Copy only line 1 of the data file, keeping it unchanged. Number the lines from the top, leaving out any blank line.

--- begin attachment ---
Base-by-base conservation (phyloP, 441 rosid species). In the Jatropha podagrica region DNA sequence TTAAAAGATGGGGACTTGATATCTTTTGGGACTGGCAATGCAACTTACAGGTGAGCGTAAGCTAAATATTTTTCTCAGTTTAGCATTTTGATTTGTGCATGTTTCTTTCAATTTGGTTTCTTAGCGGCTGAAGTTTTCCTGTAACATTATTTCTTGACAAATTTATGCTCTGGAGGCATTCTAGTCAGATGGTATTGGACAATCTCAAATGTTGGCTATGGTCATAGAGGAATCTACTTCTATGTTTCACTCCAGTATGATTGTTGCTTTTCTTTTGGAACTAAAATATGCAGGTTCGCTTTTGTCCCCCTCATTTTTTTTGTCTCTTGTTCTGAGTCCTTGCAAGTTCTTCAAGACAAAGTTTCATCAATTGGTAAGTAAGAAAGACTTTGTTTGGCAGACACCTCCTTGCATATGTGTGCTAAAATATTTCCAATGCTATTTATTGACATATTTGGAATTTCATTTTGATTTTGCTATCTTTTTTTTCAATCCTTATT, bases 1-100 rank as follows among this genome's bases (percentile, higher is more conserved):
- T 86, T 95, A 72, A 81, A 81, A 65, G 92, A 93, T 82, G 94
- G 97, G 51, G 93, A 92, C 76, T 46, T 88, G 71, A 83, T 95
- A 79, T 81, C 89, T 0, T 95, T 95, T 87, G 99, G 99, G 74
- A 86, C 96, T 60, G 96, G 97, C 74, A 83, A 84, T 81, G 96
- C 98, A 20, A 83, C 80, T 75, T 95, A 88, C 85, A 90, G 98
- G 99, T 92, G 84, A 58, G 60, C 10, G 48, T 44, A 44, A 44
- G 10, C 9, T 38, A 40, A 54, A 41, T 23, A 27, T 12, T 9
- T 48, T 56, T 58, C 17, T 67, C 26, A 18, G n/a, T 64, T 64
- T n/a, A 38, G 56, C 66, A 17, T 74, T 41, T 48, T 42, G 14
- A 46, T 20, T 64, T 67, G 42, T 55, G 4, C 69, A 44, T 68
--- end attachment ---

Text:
Base-by-base conservation (phyloP, 441 rosid species). In the Jatropha podagrica region DNA sequence TTAAAAGATGGGGACTTGATATCTTTTGGGACTGGCAATGCAACTTACAGGTGAGCGTAAGCTAAATATTTTTCTCAGTTTAGCATTTTGATTTGTGCATGTTTCTTTCAATTTGGTTTCTTAGCGGCTGAAGTTTTCCTGTAACATTATTTCTTGACAAATTTATGCTCTGGAGGCATTCTAGTCAGATGGTATTGGACAATCTCAAATGTTGGCTATGGTCATAGAGGAATCTACTTCTATGTTTCACTCCAGTATGATTGTTGCTTTTCTTTTGGAACTAAAATATGCAGGTTCGCTTTTGTCCCCCTCATTTTTTTTGTCTCTTGTTCTGAGTCCTTGCAAGTTCTTCAAGACAAAGTTTCATCAATTGGTAAGTAAGAAAGACTTTGTTTGGCAGACACCTCCTTGCATATGTGTGCTAAAATATTTCCAATGCTATTTATTGACATATTTGGAATTTCATTTTGATTTTGCTATCTTTTTTTTCAATCCTTATT, bases 1-100 rank as follows among this genome's bases (percentile, higher is more conserved):